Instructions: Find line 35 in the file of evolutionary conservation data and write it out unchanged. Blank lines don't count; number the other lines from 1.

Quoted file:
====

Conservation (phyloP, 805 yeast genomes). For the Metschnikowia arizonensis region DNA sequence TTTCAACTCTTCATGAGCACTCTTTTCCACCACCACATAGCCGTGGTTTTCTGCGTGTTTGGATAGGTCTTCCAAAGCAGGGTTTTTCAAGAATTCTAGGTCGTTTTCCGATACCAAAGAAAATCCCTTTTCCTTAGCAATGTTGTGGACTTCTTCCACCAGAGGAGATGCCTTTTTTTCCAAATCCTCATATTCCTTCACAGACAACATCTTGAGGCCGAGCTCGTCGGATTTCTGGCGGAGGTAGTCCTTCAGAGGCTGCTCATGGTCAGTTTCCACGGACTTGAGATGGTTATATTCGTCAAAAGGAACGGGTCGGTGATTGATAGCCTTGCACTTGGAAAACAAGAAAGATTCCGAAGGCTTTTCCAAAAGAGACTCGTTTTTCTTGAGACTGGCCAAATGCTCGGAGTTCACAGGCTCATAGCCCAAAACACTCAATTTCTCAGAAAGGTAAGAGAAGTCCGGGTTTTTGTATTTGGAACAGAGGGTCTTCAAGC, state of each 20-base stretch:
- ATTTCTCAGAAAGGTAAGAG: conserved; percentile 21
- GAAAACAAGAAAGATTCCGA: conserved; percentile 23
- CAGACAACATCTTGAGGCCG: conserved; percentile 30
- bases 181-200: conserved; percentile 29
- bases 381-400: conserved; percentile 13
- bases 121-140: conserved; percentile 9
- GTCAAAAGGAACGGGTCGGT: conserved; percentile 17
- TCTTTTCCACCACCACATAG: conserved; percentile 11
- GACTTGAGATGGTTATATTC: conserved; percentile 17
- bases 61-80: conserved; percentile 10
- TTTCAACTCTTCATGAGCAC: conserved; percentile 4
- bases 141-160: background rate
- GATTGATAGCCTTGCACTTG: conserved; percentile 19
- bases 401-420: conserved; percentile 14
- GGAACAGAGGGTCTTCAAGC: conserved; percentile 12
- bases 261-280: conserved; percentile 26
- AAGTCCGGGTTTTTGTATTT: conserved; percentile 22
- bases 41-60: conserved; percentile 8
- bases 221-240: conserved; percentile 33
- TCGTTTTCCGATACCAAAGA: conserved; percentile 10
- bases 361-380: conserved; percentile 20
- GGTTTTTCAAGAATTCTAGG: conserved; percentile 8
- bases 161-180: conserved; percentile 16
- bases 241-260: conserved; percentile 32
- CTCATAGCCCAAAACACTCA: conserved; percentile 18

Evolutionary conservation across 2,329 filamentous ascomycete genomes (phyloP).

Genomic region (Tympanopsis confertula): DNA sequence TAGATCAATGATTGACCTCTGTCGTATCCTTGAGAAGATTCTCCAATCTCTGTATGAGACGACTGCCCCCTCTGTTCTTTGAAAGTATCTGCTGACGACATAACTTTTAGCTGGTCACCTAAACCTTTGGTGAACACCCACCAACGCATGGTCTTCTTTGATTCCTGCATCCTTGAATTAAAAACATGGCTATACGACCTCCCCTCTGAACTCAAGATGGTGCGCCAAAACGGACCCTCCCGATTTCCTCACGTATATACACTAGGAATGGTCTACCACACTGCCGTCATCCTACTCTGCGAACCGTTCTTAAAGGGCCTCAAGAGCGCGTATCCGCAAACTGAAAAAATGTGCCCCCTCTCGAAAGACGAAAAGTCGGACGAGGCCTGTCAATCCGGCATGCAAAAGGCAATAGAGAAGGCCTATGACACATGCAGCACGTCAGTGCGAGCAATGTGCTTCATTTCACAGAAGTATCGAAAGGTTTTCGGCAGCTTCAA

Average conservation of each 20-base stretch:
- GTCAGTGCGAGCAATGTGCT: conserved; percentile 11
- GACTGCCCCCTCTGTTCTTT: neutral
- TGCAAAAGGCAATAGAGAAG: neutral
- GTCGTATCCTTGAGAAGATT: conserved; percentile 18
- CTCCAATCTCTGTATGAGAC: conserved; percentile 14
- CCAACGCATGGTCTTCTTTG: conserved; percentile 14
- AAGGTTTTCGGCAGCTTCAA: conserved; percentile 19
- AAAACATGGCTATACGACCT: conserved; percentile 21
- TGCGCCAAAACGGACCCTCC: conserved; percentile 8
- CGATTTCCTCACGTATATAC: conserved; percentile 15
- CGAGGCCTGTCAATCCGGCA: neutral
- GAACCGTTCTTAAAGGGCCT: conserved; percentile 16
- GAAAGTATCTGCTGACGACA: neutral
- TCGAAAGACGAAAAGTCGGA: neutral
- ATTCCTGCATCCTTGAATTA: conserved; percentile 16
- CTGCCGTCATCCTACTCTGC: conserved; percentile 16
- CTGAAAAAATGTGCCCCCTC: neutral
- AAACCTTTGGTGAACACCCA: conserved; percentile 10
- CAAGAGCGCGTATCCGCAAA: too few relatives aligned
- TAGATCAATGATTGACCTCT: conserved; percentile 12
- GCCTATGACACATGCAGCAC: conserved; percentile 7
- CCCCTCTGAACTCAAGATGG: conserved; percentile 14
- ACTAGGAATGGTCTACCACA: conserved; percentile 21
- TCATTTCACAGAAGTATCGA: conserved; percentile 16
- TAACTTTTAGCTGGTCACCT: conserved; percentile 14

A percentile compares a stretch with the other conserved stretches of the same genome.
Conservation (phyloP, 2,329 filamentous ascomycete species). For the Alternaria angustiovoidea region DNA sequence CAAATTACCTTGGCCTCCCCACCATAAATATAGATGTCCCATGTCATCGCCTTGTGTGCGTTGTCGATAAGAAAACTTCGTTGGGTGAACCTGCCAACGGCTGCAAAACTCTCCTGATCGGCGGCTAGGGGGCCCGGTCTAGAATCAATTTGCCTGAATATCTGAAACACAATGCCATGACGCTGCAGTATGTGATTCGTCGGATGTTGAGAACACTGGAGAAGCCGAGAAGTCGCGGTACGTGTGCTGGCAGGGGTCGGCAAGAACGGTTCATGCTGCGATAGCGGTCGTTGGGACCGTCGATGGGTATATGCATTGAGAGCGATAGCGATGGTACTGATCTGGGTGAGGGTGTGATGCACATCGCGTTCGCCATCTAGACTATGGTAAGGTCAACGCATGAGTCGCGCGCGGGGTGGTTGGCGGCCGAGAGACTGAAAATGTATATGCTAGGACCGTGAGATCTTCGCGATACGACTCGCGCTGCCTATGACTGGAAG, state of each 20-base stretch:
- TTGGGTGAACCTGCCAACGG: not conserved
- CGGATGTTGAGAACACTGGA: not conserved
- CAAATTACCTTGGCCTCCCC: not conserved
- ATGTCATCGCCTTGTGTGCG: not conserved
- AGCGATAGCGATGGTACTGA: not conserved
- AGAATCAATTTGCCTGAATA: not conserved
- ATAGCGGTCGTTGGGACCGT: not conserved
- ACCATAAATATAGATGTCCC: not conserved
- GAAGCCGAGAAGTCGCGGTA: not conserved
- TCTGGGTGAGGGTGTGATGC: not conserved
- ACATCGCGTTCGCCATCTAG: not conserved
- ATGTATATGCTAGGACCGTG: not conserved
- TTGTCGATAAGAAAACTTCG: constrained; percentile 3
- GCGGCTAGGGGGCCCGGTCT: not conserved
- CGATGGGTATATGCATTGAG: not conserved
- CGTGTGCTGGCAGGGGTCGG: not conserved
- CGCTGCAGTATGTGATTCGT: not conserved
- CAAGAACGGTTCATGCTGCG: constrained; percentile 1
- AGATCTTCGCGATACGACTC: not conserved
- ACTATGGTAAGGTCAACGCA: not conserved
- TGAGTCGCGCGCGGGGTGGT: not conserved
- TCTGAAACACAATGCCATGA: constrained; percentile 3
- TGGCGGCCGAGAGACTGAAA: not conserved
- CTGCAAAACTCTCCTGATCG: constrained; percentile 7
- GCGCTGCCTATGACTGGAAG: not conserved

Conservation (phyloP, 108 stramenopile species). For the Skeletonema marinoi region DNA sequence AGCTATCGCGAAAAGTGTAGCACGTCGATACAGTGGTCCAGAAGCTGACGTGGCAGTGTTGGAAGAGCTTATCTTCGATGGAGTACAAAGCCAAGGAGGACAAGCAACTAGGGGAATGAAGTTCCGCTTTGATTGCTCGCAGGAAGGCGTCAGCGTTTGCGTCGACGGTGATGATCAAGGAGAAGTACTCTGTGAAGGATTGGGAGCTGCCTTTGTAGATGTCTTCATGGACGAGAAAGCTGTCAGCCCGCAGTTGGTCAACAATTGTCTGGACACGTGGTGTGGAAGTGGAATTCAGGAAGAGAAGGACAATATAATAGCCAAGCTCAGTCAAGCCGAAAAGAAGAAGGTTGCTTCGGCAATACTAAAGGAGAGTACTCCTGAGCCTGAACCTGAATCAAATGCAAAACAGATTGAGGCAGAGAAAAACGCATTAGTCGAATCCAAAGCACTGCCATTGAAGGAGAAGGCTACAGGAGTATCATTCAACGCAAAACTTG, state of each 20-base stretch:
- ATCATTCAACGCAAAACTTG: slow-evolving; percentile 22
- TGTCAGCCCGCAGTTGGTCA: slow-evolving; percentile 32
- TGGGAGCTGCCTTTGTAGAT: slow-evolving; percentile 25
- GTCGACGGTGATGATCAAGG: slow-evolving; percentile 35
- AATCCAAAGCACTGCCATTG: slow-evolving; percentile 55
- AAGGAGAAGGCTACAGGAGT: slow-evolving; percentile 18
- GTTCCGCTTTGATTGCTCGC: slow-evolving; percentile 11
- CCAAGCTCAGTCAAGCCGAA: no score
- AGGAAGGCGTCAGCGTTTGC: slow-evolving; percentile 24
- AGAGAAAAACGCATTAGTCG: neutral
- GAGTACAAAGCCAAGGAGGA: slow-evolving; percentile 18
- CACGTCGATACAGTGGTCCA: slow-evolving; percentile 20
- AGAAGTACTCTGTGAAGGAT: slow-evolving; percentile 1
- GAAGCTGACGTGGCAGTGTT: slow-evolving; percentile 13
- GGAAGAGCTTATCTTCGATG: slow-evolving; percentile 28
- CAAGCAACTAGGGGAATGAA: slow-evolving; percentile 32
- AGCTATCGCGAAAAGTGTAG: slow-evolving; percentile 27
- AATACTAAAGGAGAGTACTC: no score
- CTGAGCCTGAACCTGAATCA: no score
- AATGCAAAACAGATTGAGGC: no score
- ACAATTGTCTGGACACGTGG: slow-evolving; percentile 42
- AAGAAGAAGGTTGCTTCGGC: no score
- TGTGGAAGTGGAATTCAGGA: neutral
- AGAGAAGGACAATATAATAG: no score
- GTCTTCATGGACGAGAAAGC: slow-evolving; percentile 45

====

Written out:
- CCAACGCATGGTCTTCTTTG: conserved; percentile 14